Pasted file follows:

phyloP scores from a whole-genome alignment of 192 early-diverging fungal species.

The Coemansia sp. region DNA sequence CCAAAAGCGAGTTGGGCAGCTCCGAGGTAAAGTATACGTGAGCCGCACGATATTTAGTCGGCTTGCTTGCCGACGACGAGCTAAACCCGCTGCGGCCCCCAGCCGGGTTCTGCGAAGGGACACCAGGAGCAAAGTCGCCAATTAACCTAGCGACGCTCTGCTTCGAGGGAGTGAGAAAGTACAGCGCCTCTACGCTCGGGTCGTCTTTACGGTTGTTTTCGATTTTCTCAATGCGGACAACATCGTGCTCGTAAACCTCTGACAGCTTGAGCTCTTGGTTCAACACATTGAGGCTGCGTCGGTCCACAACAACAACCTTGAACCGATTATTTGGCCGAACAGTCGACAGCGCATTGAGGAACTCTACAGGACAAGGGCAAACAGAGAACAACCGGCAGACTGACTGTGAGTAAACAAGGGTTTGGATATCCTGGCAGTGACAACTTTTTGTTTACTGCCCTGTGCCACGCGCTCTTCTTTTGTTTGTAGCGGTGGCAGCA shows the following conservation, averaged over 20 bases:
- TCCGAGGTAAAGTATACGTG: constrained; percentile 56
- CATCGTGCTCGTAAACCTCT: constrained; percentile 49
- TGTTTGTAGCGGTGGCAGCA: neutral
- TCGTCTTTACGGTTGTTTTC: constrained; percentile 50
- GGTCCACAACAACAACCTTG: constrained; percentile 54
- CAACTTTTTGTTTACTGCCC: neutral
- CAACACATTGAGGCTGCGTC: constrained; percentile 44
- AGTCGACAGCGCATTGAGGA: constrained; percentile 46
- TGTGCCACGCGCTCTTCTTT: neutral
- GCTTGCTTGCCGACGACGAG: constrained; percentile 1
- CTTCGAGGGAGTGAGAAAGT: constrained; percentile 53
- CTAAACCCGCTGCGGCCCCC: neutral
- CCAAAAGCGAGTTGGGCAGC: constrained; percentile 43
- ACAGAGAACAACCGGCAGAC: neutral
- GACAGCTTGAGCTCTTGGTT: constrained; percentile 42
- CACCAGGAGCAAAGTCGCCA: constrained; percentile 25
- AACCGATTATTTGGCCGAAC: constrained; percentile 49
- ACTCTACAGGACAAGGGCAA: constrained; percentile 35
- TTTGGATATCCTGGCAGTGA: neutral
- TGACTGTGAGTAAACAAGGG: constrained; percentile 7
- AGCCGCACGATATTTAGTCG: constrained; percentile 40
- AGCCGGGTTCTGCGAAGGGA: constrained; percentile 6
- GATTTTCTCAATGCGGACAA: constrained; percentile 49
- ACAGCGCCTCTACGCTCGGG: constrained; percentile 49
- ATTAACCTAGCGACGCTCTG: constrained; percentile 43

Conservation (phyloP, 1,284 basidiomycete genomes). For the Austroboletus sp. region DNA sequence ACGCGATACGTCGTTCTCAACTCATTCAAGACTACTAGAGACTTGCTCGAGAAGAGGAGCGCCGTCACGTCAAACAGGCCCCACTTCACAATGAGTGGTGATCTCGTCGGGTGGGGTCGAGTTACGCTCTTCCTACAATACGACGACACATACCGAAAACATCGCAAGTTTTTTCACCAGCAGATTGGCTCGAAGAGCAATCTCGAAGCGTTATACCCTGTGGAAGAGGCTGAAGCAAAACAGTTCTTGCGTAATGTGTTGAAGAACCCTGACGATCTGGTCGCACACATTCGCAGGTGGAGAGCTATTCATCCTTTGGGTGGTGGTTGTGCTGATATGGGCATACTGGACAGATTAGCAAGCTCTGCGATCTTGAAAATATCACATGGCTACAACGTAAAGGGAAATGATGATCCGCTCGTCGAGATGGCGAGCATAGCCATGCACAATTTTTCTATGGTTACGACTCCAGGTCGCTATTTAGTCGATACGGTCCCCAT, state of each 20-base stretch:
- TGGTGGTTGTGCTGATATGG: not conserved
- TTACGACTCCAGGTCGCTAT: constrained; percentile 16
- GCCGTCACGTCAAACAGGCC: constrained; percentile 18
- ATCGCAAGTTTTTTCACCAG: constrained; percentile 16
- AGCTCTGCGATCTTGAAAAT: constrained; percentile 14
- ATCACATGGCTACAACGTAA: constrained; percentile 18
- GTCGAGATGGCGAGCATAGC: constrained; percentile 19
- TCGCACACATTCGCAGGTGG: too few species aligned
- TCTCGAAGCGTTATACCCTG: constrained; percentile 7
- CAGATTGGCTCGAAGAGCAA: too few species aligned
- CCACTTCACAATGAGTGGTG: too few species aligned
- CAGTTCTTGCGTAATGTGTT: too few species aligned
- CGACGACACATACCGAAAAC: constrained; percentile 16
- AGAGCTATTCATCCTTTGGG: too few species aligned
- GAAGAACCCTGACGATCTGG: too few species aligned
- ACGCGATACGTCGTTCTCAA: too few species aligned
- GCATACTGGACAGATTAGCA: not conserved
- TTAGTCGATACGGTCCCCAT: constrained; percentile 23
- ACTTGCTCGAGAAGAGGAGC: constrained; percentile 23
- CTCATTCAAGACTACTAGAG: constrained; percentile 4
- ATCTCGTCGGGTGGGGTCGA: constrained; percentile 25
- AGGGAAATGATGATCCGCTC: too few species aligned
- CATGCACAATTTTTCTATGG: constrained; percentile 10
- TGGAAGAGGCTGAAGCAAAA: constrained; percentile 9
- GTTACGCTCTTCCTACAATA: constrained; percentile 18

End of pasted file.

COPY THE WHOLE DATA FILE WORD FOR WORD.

phyloP scores from a whole-genome alignment of 192 early-diverging fungal species.

The Coemansia sp. region DNA sequence CCAAAAGCGAGTTGGGCAGCTCCGAGGTAAAGTATACGTGAGCCGCACGATATTTAGTCGGCTTGCTTGCCGACGACGAGCTAAACCCGCTGCGGCCCCCAGCCGGGTTCTGCGAAGGGACACCAGGAGCAAAGTCGCCAATTAACCTAGCGACGCTCTGCTTCGAGGGAGTGAGAAAGTACAGCGCCTCTACGCTCGGGTCGTCTTTACGGTTGTTTTCGATTTTCTCAATGCGGACAACATCGTGCTCGTAAACCTCTGACAGCTTGAGCTCTTGGTTCAACACATTGAGGCTGCGTCGGTCCACAACAACAACCTTGAACCGATTATTTGGCCGAACAGTCGACAGCGCATTGAGGAACTCTACAGGACAAGGGCAAACAGAGAACAACCGGCAGACTGACTGTGAGTAAACAAGGGTTTGGATATCCTGGCAGTGACAACTTTTTGTTTACTGCCCTGTGCCACGCGCTCTTCTTTTGTTTGTAGCGGTGGCAGCA shows the following conservation, averaged over 20 bases:
- TCCGAGGTAAAGTATACGTG: constrained; percentile 56
- CATCGTGCTCGTAAACCTCT: constrained; percentile 49
- TGTTTGTAGCGGTGGCAGCA: neutral
- TCGTCTTTACGGTTGTTTTC: constrained; percentile 50
- GGTCCACAACAACAACCTTG: constrained; percentile 54
- CAACTTTTTGTTTACTGCCC: neutral
- CAACACATTGAGGCTGCGTC: constrained; percentile 44
- AGTCGACAGCGCATTGAGGA: constrained; percentile 46
- TGTGCCACGCGCTCTTCTTT: neutral
- GCTTGCTTGCCGACGACGAG: constrained; percentile 1
- CTTCGAGGGAGTGAGAAAGT: constrained; percentile 53
- CTAAACCCGCTGCGGCCCCC: neutral
- CCAAAAGCGAGTTGGGCAGC: constrained; percentile 43
- ACAGAGAACAACCGGCAGAC: neutral
- GACAGCTTGAGCTCTTGGTT: constrained; percentile 42
- CACCAGGAGCAAAGTCGCCA: constrained; percentile 25
- AACCGATTATTTGGCCGAAC: constrained; percentile 49
- ACTCTACAGGACAAGGGCAA: constrained; percentile 35
- TTTGGATATCCTGGCAGTGA: neutral
- TGACTGTGAGTAAACAAGGG: constrained; percentile 7
- AGCCGCACGATATTTAGTCG: constrained; percentile 40
- AGCCGGGTTCTGCGAAGGGA: constrained; percentile 6
- GATTTTCTCAATGCGGACAA: constrained; percentile 49
- ACAGCGCCTCTACGCTCGGG: constrained; percentile 49
- ATTAACCTAGCGACGCTCTG: constrained; percentile 43

Conservation (phyloP, 1,284 basidiomycete genomes). For the Austroboletus sp. region DNA sequence ACGCGATACGTCGTTCTCAACTCATTCAAGACTACTAGAGACTTGCTCGAGAAGAGGAGCGCCGTCACGTCAAACAGGCCCCACTTCACAATGAGTGGTGATCTCGTCGGGTGGGGTCGAGTTACGCTCTTCCTACAATACGACGACACATACCGAAAACATCGCAAGTTTTTTCACCAGCAGATTGGCTCGAAGAGCAATCTCGAAGCGTTATACCCTGTGGAAGAGGCTGAAGCAAAACAGTTCTTGCGTAATGTGTTGAAGAACCCTGACGATCTGGTCGCACACATTCGCAGGTGGAGAGCTATTCATCCTTTGGGTGGTGGTTGTGCTGATATGGGCATACTGGACAGATTAGCAAGCTCTGCGATCTTGAAAATATCACATGGCTACAACGTAAAGGGAAATGATGATCCGCTCGTCGAGATGGCGAGCATAGCCATGCACAATTTTTCTATGGTTACGACTCCAGGTCGCTATTTAGTCGATACGGTCCCCAT, state of each 20-base stretch:
- TGGTGGTTGTGCTGATATGG: not conserved
- TTACGACTCCAGGTCGCTAT: constrained; percentile 16
- GCCGTCACGTCAAACAGGCC: constrained; percentile 18
- ATCGCAAGTTTTTTCACCAG: constrained; percentile 16
- AGCTCTGCGATCTTGAAAAT: constrained; percentile 14
- ATCACATGGCTACAACGTAA: constrained; percentile 18
- GTCGAGATGGCGAGCATAGC: constrained; percentile 19
- TCGCACACATTCGCAGGTGG: too few species aligned
- TCTCGAAGCGTTATACCCTG: constrained; percentile 7
- CAGATTGGCTCGAAGAGCAA: too few species aligned
- CCACTTCACAATGAGTGGTG: too few species aligned
- CAGTTCTTGCGTAATGTGTT: too few species aligned
- CGACGACACATACCGAAAAC: constrained; percentile 16
- AGAGCTATTCATCCTTTGGG: too few species aligned
- GAAGAACCCTGACGATCTGG: too few species aligned
- ACGCGATACGTCGTTCTCAA: too few species aligned
- GCATACTGGACAGATTAGCA: not conserved
- TTAGTCGATACGGTCCCCAT: constrained; percentile 23
- ACTTGCTCGAGAAGAGGAGC: constrained; percentile 23
- CTCATTCAAGACTACTAGAG: constrained; percentile 4
- ATCTCGTCGGGTGGGGTCGA: constrained; percentile 25
- AGGGAAATGATGATCCGCTC: too few species aligned
- CATGCACAATTTTTCTATGG: constrained; percentile 10
- TGGAAGAGGCTGAAGCAAAA: constrained; percentile 9
- GTTACGCTCTTCCTACAATA: constrained; percentile 18